• May be enlarged to accommodate the mother; unlike communal den (Henschel and Skinner 1990b)
  • Parturition
    • Duration
      • c.12 minutes, similar to striped hyena in zoos (Henschel and Skinner 1990b)
  • Litter characteristics
    • 1-3 cubs per litter, though 1-2 typically (Holekamp et al. 1996; Kruuk 1972)
      • Twins not uncommonly sired by different fathers, c. 35% of sibling pairs in one study of 75 twin litters (East et al. 2003)
      • Triplets typically do not survive, as females only lactate through two nipples (East and Hofer 2013)
    • Cubs born head first with eyes open; milk teeth and canines fully erupted; brownish-black hair (Henschel and Skinner 1990b; Kruuk 1972; Pournelle 1965)
    • Cub weight c. 1.5 kg (c. 3.3 lb) (Kruuk 1972; Pournelle 1965)

Communal dens house cubs

  • Transferred to communal den site 2-5 weeks of age (Henschel and Skinner 1990b; Holekamp et al. 1996)
    • Cubs guarded by mother at natal den prior to transfer (Henschel and Skinner 1990b; Holekamp et al. 1996)
  • Den structure
    • Hole dug into the ground (Mills 1984b)
    • Large entrances narrow to tunnels c.40 cm in width, not large enough to house an adult (Mills 1984b)
      • Cubs dig hole and mother(s) widen the entrance (East and Hofer 2013)

Between birth interval

  • Duration related to social dominance (from East and Hofer 2013 unless otherwise noted)
    • Dominant females have shorter intervals than subordinates (East and Hofer 2013; Holekamp et al. 1996)
    • c. 18 months for females successfully raising a litter
      • Likely shorter after the loss of a litter
    • Range: 6.6-28.7 months

Life Stages


  • Care
    • Solely provided by own mother for a prolonged period, unlike some observations of female brown hyena that occasionally nurse one another's offspring (Kruuk 1972; Mills 1984b; Mills 1989)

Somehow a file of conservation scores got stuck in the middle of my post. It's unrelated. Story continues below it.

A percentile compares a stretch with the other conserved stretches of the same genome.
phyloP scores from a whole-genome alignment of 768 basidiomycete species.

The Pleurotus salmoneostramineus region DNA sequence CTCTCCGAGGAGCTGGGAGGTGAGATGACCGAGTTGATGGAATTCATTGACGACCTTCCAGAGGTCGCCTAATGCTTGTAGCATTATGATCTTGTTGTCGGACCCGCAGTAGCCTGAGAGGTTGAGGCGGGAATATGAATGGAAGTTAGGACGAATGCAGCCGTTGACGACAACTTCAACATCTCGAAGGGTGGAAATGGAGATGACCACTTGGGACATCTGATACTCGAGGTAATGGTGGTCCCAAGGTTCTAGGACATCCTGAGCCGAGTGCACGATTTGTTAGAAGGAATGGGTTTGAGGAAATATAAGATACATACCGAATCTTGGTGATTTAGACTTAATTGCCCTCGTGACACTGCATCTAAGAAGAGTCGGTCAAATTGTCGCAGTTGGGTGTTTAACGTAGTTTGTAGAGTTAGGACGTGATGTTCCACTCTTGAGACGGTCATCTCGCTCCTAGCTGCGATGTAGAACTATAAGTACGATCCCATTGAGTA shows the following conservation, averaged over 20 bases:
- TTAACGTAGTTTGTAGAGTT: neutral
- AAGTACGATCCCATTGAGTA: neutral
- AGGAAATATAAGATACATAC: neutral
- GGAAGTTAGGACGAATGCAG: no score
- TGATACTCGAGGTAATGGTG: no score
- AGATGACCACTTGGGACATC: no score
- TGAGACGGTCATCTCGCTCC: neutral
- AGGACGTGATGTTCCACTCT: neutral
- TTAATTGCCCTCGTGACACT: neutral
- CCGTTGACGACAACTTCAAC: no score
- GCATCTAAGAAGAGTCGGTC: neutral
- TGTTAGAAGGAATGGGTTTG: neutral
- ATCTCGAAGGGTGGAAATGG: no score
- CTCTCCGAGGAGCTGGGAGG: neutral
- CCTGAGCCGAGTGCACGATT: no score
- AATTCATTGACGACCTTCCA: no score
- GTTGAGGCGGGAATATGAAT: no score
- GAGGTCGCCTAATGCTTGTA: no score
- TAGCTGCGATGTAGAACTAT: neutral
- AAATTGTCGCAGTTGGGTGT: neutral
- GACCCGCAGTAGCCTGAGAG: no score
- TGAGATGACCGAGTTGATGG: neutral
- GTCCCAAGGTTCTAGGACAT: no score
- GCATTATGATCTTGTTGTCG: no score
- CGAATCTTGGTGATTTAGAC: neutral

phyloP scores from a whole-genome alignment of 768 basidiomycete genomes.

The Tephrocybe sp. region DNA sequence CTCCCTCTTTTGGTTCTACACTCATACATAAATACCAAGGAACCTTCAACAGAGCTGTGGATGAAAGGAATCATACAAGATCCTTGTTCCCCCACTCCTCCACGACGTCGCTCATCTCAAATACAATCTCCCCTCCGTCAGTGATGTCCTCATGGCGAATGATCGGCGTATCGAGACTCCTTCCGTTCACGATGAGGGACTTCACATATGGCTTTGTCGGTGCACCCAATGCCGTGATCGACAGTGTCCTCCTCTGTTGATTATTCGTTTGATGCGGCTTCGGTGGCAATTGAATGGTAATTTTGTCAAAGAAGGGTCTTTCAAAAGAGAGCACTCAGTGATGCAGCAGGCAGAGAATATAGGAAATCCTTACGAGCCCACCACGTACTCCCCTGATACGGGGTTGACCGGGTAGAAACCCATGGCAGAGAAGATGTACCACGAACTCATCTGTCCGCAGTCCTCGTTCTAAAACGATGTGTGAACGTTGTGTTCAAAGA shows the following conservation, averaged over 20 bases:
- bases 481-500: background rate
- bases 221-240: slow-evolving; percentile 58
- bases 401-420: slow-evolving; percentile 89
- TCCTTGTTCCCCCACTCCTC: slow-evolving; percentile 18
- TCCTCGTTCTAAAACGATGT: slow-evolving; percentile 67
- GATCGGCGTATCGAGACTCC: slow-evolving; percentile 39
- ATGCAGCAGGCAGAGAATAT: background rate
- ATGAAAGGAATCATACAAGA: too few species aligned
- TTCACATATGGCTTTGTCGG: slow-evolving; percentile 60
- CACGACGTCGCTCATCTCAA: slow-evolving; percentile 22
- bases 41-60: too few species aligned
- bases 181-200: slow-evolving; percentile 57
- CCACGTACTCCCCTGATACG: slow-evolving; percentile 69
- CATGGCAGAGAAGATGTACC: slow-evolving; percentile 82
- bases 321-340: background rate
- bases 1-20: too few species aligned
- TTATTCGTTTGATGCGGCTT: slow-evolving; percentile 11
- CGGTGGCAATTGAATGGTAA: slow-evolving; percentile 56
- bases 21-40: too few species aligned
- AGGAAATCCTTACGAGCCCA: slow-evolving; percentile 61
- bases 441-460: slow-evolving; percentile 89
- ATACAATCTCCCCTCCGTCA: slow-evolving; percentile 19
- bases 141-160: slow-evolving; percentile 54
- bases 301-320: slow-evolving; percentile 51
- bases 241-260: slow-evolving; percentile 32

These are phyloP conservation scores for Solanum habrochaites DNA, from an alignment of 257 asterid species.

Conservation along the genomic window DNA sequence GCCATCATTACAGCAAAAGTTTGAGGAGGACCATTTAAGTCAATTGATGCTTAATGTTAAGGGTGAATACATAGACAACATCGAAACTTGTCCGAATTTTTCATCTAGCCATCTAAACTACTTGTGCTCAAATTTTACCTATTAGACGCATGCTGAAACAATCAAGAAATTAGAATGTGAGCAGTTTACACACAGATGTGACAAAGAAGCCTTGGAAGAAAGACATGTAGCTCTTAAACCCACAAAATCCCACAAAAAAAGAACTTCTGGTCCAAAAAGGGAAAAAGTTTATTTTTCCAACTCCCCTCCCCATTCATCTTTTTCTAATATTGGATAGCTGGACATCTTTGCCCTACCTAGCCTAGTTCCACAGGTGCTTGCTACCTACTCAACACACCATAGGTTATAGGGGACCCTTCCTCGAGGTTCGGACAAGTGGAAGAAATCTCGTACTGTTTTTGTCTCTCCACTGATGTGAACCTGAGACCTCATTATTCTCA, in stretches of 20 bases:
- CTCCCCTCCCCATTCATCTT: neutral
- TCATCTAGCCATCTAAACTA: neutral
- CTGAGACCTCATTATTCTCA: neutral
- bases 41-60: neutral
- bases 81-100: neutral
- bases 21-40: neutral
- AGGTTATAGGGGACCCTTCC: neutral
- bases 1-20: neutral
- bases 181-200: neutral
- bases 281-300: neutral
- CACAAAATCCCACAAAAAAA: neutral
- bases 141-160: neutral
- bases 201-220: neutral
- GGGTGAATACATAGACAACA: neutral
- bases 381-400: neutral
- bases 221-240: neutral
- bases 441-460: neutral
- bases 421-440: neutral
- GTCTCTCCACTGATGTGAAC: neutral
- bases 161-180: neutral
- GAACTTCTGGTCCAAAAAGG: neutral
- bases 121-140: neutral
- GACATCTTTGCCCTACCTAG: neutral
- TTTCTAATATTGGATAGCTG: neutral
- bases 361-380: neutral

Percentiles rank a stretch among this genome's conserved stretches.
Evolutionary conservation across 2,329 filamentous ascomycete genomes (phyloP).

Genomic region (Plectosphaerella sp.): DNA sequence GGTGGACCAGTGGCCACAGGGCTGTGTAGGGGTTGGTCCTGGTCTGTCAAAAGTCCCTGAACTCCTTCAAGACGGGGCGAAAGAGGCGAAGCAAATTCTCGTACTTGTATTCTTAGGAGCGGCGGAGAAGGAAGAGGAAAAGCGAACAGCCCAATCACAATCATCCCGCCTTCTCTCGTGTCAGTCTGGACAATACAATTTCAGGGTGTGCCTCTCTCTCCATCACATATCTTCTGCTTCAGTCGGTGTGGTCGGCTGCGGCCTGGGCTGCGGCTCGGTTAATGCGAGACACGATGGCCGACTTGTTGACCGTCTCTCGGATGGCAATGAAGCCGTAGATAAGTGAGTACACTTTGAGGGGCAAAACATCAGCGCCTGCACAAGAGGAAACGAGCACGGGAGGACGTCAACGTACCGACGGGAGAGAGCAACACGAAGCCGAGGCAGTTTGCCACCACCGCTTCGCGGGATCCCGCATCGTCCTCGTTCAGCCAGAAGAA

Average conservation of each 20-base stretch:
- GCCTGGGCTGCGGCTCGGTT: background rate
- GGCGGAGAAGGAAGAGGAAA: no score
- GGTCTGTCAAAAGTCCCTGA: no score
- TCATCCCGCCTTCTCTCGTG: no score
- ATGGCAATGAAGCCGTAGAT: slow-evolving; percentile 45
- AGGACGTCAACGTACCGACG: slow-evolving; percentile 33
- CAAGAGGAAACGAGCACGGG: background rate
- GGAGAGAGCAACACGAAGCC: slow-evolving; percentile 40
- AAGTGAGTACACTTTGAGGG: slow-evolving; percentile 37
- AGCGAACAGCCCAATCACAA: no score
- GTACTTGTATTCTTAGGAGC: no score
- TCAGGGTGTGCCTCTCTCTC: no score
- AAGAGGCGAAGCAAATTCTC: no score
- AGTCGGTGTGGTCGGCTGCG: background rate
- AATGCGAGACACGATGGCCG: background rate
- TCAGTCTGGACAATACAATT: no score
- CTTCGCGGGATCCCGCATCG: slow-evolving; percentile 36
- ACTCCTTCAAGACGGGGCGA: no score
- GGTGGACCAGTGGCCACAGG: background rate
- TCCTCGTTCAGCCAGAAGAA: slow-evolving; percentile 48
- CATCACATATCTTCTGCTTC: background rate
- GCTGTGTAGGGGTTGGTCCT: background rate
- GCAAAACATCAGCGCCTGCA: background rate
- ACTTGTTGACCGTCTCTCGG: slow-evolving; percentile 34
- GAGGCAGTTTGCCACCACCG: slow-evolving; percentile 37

• 12 or more months spent at the den site (Hofer and East 1993c; Mills 1984b)
        • Often left alone with den mates; mothers typically remain away unless nursing (Kruuk 1972)
    • Nutrition
      • Milk
        • Milk is the sole source of nutrition for 9-12 months (Mills 1984b; Mills 1989)
        • Greatly enriched in protein (14.9%) and fat (14.1%) (East and Hofer 2013)
          • Highest protein content of any terrestrial carnivore
          • High fat content compared to other terrestrial carnivores, exceeded only by that of Palearctic bears and the sea otter
      • Meat
        • Rarely carried to the den, unlike observations of brown hyena (Kruuk 1972; Mills 1984b; Mills 1989)
  • Development
    • Vocal and mobile within 10 days of birth (Kruuk 1972)
    • Hair gradually turns to spotted coat (as in adults), c.1.5-2 months of age (Kruuk 1972)
      • White rings develop around the eyes c.6 weeks of age (East and Hofer 2013; Pournelle 1965)
        • Lighter hair spreading across the face to the neck, shoulders and rest of body (East and Hofer 2013; Pournelle 1965)
      • Legs last to retain dark pigment (Kruuk 1972)
    • Participate in greeting "ceremonies" by c. 1 month of age (Kruuk 1972)
    • Weaned at c.1 year of age; twins typically nursed for longer periods (Holekamp et al. 1996; Mills 1984b)
      • 12-15 months in southern Kalahari clans (Mills 1984b)
      • 6.7-18.8 months based on results of a 7 year study of a large clan living in Masai Mara National Reserve, in southwest Kenya (Holekamp et al. 1996)
  • Growth and survival
    • Speed of growth and odds of survival positively associated with mother's social rank (East and Hofer 2013)